Can you tell us something that would surprise us about you?

I have a double degree in Commerce and Information Systems.

How did you get started in the entertainment industry?

I’ve been a massive fan of performing since I was a little kid, but it seemed out of reach. When I was in uni, I decided I was going to chase after this dream of mine. I remember a girl I worked with at Grill’d studied at Screenwise and so I started with a course there and have not stopped acting since.

What factors do you think contributed to your success as an actor?

Obsession and delusion. Both are innate traits in me and being obsessed with this art form and constantly seeking to improve and learn contributes to my success. Also, a healthy dose of delusion that everything will work out because sometimes this industry feels like a slot machine.

Which do you consider to be the standout roles of your career to date?

My first supporting lead role in the film ‘Fruity’ as Emily. This was my first acting role and first time on set, period. The story was incredible, I absolutely loved working with the team behind it, and the character was so much fun. And it premiered at Flickerfest – seeing myself on a movie screen for the first time was crazy.

A film that is currently in post-production is called ‘Mansplaining’ in which I play the lead character of Jen Li. That was such a fantastic role that allowed me to showcase a range of emotions – particularly this rageful monologue that I do in Mandarin. Working on that was such a rewarding experience.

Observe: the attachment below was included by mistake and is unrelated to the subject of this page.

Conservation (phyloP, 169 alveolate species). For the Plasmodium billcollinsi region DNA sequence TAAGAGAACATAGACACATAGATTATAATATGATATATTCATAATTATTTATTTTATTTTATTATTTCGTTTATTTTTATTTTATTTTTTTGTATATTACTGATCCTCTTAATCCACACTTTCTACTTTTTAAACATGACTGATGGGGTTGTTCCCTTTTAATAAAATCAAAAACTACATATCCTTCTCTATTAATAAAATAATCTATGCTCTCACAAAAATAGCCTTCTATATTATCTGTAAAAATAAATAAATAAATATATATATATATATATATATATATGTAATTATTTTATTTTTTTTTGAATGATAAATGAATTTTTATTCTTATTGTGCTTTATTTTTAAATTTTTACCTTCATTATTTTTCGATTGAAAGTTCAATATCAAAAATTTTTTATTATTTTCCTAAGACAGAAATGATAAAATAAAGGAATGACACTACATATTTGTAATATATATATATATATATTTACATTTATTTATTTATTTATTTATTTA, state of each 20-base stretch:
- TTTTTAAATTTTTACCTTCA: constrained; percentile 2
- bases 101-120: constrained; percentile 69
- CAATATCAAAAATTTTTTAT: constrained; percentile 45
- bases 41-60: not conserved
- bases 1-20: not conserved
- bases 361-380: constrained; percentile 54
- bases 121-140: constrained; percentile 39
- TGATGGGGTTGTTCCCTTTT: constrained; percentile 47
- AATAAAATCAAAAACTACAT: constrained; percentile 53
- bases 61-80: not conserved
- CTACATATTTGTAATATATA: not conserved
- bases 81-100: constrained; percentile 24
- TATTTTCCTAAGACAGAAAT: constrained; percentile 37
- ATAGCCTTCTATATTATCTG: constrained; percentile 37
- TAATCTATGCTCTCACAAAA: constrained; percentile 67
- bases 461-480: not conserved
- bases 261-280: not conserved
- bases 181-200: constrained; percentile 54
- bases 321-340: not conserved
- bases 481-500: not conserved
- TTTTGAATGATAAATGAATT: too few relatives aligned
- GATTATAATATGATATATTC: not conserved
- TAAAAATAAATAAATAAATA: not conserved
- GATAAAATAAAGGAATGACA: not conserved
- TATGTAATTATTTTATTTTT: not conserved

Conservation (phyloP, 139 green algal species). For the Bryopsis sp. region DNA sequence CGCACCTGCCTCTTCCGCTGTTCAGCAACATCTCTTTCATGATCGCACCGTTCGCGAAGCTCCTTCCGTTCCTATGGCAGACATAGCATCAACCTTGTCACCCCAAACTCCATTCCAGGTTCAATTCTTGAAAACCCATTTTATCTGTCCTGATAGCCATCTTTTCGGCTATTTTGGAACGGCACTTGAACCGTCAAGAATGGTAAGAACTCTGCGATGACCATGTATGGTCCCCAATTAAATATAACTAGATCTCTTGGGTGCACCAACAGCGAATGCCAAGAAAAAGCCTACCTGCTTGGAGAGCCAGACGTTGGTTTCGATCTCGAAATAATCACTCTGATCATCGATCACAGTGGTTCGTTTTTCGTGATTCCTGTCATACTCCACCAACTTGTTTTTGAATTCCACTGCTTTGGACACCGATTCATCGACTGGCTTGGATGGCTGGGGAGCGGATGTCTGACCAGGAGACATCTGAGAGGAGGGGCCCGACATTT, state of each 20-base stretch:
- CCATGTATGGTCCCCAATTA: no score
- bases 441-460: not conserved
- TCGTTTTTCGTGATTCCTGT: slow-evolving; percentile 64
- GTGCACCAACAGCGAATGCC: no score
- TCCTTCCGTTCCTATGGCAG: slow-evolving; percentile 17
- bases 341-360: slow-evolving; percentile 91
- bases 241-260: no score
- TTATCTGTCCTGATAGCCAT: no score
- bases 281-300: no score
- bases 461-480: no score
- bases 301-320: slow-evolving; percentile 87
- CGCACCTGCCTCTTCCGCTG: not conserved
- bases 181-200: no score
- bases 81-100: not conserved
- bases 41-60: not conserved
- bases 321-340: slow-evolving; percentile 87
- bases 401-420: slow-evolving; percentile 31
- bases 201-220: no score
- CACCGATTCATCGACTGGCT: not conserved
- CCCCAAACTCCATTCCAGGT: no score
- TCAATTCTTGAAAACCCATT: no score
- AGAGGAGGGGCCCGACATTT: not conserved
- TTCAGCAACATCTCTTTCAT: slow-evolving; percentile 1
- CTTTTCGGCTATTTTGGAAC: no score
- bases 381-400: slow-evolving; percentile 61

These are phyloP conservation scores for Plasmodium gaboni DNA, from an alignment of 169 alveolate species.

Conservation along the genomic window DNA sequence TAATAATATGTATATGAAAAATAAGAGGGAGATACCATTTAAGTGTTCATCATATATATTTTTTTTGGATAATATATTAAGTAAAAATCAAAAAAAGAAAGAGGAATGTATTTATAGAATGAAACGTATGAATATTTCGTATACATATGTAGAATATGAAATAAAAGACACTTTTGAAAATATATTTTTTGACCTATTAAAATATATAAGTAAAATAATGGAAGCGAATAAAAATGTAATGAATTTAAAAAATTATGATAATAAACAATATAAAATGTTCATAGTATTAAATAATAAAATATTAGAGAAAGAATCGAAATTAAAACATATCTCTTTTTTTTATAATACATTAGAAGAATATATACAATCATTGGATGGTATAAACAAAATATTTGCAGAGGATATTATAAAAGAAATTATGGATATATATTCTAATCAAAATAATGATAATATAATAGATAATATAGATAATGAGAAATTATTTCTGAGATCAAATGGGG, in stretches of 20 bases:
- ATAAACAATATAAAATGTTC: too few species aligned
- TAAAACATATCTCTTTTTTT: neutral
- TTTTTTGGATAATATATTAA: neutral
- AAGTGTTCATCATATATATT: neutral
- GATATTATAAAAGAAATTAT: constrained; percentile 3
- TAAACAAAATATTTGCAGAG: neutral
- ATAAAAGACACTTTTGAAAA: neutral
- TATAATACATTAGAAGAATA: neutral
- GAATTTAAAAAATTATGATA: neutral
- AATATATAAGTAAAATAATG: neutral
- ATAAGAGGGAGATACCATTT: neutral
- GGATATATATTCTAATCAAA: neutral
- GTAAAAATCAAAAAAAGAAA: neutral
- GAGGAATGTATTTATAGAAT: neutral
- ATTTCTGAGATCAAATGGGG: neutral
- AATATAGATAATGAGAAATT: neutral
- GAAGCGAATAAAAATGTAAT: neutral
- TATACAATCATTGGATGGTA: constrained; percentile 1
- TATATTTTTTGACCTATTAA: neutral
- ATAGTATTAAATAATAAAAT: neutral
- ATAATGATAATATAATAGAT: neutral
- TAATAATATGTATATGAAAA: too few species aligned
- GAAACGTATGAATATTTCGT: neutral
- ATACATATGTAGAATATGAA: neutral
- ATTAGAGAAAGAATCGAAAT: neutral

What do you like most about acting?

Exploring the depth and range of human experience. I love delving into a character and doing research like a little scavenger.

What have you learned from the directors that you have worked with throughout your career?

I’ve been lucky enough to work with some amazing directors, including Craig Boreham (Lonesome), Caitlin Royston (Fruity), Suzanna Steele (Mansplaining), Alessia Francischiello (Deep Pockets, Empty Hearts). I’ve learned from directors to see filmmaking from more perspectives – they bring the words on the page to life with sound, lighting, camera work, set design, and so much more. It’s not just the acting, and I think having that perspective is so valuable and helps me adjust my performances to what the story needs.

What are some of the difficulties of the acting business?

The oversupply of actors for a small number of roles. Which becomes even smaller when looking at roles for people of colour. Putting your vulnerability out there in your art and hearing no (or most of the time nothing at all), but continuing to do it over and over again.